‘Willkommen, bienvenue, welcome’: Joel Grey to appear at JAA fundraiser

‘Willkommen, bienvenue, welcome’: Joel Grey to appear at JAA fundraiser

Joel Grey
Photo provided by Molly Barnett
Joel Grey Photo provided by Molly Barnett

If anyone has mastered the art of aging, it’s Joel Grey.

The stage and screen star whose portrayal of the enigmatic, slightly degenerate emcee in “Cabaret” defined not only the role, but set the tone for the show itself, is still going strong at the age of 85. Though he claims to be “slowing down,” the man is continuing to take on new projects and new challenges.

Grey will be in Pittsburgh on May 15 at the Heinz History Center, featured at the Jewish Association on Aging’s fundraiser, “The Art of Aging: An Evening with Joel Grey.”

Grey is the winner of an Academy Award, a Tony Award and a Golden Globe Award. He originated the role of George M. Cohan in “George M!” and performed the role of the wizard in “Wicked.” He has starred in the revivals of “Anything Goes” and “Chicago,” and appeared in 2016’s “The Cherry Orchard” on Broadway.

He is also a gifted photographer. Two of his works hang in New York’s Whitney Museum, and he recently published a photography book, as well as a personal memoir, “Master of Ceremonies.”

Grey, who was born in Cleveland and has been performing since the age of 9, got his start at the Cleveland Playhouse. His father was the famed musician Mickey Katz, who wrote and performed Yiddish novelty versions of pop songs, like “She’ll Be Coming ’Round the Katzkills When She Comes.” As a young man, Grey joined his father’s revue “The Borscht Capades,” traveling and performing in night clubs.

He looks back on those days as “exhausting.” “It was very pressured, but also, at that age it had an element of fun and adventure,” he said, speaking by phone from his home in New York City. “My dad was a Jewish icon. He emboldened the Jewish communities in America to sort of connect and be themselves in a new country through his parodies and his orchestra.

“I didn’t know what I was doing, but it was fun,” he continued. “I never spoke a word of Yiddish in my life. My dad was fluent, of course.”

Performing vaudeville in clubs eventually led to Grey being cast in stage productions. Around 1964, he played Pittsburgh in “Stop the World — I Want to Get Off.”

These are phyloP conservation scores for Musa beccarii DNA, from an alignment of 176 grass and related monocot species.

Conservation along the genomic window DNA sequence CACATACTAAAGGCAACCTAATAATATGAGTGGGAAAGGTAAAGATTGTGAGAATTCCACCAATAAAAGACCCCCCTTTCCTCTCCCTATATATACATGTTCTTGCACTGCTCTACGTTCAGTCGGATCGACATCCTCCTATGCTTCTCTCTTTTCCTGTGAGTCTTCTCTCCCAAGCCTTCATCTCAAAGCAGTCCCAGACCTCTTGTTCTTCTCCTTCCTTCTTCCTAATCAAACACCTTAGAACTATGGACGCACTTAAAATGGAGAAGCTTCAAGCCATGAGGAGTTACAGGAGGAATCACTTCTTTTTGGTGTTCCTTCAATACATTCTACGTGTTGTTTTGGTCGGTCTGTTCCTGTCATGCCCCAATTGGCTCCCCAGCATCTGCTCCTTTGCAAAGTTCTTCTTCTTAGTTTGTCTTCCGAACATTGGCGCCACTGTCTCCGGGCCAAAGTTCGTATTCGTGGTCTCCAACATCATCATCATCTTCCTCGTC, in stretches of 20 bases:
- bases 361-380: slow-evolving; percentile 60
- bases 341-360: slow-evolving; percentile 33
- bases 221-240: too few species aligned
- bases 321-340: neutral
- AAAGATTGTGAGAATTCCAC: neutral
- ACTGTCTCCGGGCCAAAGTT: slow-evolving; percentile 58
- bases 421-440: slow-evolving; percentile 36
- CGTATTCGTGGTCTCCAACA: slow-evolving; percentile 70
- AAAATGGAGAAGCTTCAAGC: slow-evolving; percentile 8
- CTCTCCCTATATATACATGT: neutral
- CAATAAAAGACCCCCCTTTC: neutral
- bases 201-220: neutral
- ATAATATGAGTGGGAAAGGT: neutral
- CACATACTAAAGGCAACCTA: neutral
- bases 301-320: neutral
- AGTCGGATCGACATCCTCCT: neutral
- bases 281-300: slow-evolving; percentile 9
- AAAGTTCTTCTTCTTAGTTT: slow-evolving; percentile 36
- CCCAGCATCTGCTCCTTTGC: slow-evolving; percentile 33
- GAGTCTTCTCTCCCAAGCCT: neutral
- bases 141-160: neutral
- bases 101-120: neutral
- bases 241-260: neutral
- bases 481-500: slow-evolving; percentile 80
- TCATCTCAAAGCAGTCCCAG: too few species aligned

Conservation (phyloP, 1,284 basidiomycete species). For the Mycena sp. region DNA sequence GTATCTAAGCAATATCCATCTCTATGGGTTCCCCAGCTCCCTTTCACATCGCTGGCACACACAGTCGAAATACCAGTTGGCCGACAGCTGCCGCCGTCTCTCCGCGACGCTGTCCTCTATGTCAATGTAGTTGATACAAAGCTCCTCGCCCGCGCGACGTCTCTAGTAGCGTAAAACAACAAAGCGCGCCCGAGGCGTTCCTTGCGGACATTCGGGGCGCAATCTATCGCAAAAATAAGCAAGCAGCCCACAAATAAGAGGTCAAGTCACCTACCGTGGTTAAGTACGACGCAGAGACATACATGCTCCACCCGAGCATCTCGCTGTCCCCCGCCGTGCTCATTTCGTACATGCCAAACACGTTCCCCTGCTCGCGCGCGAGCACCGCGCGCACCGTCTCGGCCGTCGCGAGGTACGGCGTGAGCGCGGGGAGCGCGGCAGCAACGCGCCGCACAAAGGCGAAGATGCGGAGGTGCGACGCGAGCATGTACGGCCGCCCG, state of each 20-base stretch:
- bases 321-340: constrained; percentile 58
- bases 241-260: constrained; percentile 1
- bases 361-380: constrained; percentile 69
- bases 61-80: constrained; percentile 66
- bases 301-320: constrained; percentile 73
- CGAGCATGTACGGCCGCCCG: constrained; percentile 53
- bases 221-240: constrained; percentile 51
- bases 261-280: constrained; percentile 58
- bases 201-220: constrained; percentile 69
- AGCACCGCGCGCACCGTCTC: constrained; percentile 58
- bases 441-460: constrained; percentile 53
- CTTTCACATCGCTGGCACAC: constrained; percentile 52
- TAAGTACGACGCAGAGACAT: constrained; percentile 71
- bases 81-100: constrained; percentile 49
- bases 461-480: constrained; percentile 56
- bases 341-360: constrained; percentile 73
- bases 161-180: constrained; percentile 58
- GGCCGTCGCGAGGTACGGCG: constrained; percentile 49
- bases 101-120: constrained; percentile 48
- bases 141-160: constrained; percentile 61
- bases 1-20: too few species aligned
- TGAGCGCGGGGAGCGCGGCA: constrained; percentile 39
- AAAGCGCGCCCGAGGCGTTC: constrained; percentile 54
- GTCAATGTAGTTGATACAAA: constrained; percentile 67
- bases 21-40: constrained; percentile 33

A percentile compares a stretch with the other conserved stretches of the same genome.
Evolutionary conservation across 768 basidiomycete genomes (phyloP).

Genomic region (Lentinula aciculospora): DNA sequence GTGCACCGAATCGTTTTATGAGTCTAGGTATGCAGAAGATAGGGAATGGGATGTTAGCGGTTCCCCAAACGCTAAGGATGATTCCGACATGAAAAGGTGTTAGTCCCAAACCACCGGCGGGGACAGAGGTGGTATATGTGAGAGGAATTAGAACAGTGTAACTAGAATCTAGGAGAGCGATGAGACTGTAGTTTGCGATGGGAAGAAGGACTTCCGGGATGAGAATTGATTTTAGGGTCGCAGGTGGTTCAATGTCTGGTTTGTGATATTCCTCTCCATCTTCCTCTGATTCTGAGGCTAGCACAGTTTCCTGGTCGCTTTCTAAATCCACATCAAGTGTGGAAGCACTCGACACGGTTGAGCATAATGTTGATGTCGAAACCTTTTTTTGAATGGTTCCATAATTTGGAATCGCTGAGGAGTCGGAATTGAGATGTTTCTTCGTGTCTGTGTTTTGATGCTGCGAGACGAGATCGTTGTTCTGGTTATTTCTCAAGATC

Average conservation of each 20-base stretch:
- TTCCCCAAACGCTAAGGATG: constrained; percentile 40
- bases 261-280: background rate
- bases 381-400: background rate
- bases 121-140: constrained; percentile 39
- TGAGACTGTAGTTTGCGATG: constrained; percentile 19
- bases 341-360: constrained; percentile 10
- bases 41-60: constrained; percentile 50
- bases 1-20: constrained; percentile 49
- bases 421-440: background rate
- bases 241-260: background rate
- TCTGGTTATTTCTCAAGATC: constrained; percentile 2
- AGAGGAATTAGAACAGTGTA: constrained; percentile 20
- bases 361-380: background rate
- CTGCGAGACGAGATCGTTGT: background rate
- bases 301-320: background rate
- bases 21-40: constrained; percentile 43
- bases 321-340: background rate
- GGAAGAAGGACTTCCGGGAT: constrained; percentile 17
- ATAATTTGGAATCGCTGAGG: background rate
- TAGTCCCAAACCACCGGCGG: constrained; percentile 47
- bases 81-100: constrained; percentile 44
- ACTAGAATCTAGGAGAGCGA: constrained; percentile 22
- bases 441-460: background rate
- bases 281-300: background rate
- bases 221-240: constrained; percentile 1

“That was right before ‘Cabaret,’” he said. “I think that was the role that led Hal Prince [the director of ‘Cabaret’] to knowing that there was something about me that could do that role.”

While others have made the role of the Emcee their own — notably Alan Cumming, who also won a Tony award for his portrayal of the character in “Cabaret’s” 1998 revival — it is Grey who originated the role as the very heart of the show, a metaphor and ominous embodiment of Weimer-era Berlin.

In turn it was the part of the Emcee that launched Grey’s career in a life-defining way, leading to other iconic roles.

In 2003, Grey took to the Broadway stage as the Wizard in “Wicked,” which remains a wildly popular musical with uniquely dedicated fans.

“It was fascinating because it was the first time that being in a Broadway show was like being in a rock concert,” Grey said of performing in “Wicked.” “The audience was so crazy, and they were so interactive that they were practically talking to the actors on the stage. It was different.”

Although the man wears many different artistic hats, there seems to be a special place in his heart for Broadway.

“There’s nothing harder and nothing more rewarding in terms of doing something that can change people’s lives, and being a part of that and being a part of something that is extremely rigorous,” Grey said.

No wonder he still has his eyes on the Great White Way.

“I just recently did a reading of the first play that I ever performed in when I was 9,” he said. “It was called ‘On Borrowed Time.’ I did a reading at the Roundabout the other night as a possibility of something they might do on Broadway. I would direct it.”

The JAA event, Grey said, will combine stories of his life as well as performing.

“I’m going to do the gamut, if we can,” he said.

When asked about his secret to aging well, the iconic actor demurred.

“If I could tell you that, I could make a million, right?” he said. “A lot of good luck and a belief that I’m supposed to be doing something good.”

The JAA will be honoring Joel Smalley at the event with a Lifetime Achievement Award.

All donations to “The Art of Aging” will benefit the JAA’s For the Love of Seniors Fund, which supports intergenerational programs, meal delivery to homebound seniors, art and music classes and charity care.

For more information, email events@jaapgh.org or call 412-521-1975.

Toby Tabachnick can be reached at tobyt@thejewishchronicle.net.

read more: